|Also called||Saehan Gemini
Saehan Max (pickup)
Daewoo Max (pickup)
|Production||1977–1986 (1989 for taxi usage)|
|Body and chassis|
|Body style||2-door pickup truck
The Daewoo Maepsy (대우 맵시) is a compact car that was manufactured by Daewoo (and its predecessor Saehan) in South Korea from December 1977 to 1989. The Maepsy was a badge engineered version of the Opel Kadett C, or to be more precise, of the PF50 Isuzu Gemini. Originally the car was sold as the Saehan Gemini (Saehan Bird in export markets), but in February 1982 the car evolved to become the Saehan Maepsy. By 1983 it was called the Daewoo Maepsy after Saehan Motor was bought out by the Daewoo Group, and finally the Daewoo Maepsy-Na (New Maepsy, 맵시나). The word "maepsy" means "beautiful" in Korean.
The original Gemini was equipped with a 1492 cc imported four-cylinder engine. Power was 73 PS (54 kW) at 5,400 rpm, for a claimed top speed of 160 km/h (99 mph). This imported engine made the car rather expensive, however, and when the Hyundai Pony was introduced Saehan's market share dropped precipitously. A measure of popularity was retained as the Gemini was the only compact car in South Korea with an available automatic transmission.
In 1981, in an attempt at consolidating the South Korean transportation industry which had been hard hit by the 1980 recession, the new military dictatorship of Chun Doo-hwan forced Kia to give up production of its Brisa and focus entirely on light trucks. In return, Saehan and Hyundai had to give up this segment of the market, while a planned merger of the two did not come to fruition. Not only did these changes allow Saehan a bigger share of the market, but they were also able to use the domestically built 1.3-liter (Mazda TC) engine that Kia no longer had any use for, which lowered the price of the new Maepsy considerably. The facelifted Saehan Maepsy was introduced in February 1982, with the 1.3-liter engine using LPG and producing 76 PS (56 kW) (SAE) for a top speed of 151 km/h (94 mph). The 1.5-liter model claimed 84 PS (62 kW) (SAE) but somehow had a slightly lower top speed of 150 km/h (93 mph) (140 km/h or 87 mph for the automatic). In 1983, the name was changed to Daewoo Maepsy.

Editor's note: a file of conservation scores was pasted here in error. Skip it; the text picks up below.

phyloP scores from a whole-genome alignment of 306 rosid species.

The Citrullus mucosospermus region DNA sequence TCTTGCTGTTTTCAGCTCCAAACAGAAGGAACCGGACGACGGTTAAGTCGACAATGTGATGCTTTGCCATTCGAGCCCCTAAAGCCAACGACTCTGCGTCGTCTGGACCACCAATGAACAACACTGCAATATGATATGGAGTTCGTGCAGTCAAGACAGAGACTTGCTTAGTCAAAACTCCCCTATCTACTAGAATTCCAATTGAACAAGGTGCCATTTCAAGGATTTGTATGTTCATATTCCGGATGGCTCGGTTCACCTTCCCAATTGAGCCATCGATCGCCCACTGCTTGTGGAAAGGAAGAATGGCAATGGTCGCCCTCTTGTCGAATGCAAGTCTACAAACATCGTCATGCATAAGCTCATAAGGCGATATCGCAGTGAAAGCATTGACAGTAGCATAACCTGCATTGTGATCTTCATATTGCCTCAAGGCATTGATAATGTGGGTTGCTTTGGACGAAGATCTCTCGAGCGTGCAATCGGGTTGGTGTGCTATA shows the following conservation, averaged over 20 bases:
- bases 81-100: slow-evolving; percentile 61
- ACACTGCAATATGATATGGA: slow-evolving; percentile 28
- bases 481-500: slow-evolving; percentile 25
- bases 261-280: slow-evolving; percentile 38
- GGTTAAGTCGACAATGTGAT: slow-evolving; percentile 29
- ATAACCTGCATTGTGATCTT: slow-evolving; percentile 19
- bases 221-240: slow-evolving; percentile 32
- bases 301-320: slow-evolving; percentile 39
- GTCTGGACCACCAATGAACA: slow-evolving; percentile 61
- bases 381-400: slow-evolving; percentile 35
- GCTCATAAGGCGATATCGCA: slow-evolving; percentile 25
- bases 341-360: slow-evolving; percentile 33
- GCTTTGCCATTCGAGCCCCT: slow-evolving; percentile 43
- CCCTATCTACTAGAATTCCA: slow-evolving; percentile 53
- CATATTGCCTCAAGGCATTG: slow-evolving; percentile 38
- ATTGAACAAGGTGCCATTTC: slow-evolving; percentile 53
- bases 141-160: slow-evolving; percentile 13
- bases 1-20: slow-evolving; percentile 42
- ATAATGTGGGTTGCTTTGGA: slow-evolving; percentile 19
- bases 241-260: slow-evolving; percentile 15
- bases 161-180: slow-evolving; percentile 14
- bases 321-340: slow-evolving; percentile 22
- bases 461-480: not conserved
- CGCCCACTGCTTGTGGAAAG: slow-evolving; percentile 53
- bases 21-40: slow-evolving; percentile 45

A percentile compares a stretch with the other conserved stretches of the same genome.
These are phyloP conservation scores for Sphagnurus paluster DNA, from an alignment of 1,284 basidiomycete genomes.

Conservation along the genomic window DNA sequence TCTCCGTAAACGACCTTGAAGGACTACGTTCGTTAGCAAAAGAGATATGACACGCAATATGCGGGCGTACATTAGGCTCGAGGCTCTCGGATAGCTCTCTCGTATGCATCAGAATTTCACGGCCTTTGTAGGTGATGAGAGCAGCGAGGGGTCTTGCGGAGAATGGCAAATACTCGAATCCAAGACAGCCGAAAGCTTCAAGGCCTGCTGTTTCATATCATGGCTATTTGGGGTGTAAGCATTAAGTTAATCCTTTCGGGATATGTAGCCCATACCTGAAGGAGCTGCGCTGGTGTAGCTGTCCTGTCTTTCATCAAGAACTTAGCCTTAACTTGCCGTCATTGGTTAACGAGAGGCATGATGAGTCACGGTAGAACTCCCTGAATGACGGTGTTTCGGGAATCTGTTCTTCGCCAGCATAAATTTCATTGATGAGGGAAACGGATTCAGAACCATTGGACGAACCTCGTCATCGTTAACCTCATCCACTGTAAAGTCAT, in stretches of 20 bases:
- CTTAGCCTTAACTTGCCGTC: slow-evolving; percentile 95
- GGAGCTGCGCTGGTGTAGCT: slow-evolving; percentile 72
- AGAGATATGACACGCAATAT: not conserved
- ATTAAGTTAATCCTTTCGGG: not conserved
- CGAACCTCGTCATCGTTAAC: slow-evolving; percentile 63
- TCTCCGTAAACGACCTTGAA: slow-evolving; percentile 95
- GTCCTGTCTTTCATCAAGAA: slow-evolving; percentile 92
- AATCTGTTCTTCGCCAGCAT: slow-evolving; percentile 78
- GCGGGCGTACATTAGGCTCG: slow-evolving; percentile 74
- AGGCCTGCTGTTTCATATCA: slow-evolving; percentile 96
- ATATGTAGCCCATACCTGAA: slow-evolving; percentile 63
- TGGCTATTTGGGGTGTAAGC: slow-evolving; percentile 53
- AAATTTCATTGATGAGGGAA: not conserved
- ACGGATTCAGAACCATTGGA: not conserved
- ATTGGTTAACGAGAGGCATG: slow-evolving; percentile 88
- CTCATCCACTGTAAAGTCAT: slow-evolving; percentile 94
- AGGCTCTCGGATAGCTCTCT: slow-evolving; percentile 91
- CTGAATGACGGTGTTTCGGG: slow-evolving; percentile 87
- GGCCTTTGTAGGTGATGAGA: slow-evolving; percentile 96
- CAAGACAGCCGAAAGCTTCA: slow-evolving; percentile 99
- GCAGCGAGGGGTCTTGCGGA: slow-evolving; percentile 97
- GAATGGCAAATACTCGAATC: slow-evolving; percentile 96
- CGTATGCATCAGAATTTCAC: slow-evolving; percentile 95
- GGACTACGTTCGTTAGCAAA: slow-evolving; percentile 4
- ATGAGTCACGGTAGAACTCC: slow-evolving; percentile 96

In September 1983, for the 1984 model year, the car received another facelift, with bigger rectangular headlamps, becoming the Maepsy-Na in the process. The rear was also changed, echoing the design of the 1979 Isuzu Gemini. The XQ engine was built by Daewoo from April 1984 and installed in the Maepsy beginning in September, meaning that Kia's 1.3-liter version was retired. Claimed power for the earlier 1.5 was now only 60 PS (44 kW) as South Korea had switched to using DIN ratings, but when the XQ arrived Daewoo once again used SAE gross and claimed 85 PS (63 kW). Between 1982 and 1989, 400,000 Maepsys and Maepsy-Nas were built. Production of the regular sedan ended in July 1986 when the Racer/LeMans was introduced although a version intended for taxi usage continued to be produced until 1989.
A pickup truck version was also offered initially as the Saehan Max and later as the Daewoo Max from August 1979 to 1988. These have the 1.5-liter four, although Opel's 2-liter diesel engine became available in May 1980. These were exported to Greece as the "Saehan Max 850" (reflecting the max load capacity), but in 1980 the importer went bankrupt in part due to new, more stringent European rules being introduced in Greece. 220 leftover trucks (cabins without beds) were left in a customs area in Athens. After a number of years they were bought by a Norwegian entrepreneur and sold in Norway at rock bottom prices, in spite of much resistance from other local importers.
In December 1981 a three-way bed was introduced, and in January 1983 the name was changed to Daewoo Max. The Max used the original Gemini front even as the Maepsy's new bodywork was introduced in 1982, but the 1984 facelift was applied to the Max as well. Beginning in November 1984 the 1.5-liter XQ engine was installed in the Max as well. The Max ended production in 1988 without a successor.
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- So, Rachel K (24 September 2008). "Samsung Transportation Museum". Rachel's Random Ramblings. Retrieved 18 July 2016.
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|City car||Tico||Matiz||Matiz Creative|
|Royale Series||Prince & Brougham||Polonez Kombi|
|Microvan||Damas & Labo|
|Compact SUV||Honker||Winstorm MaXX|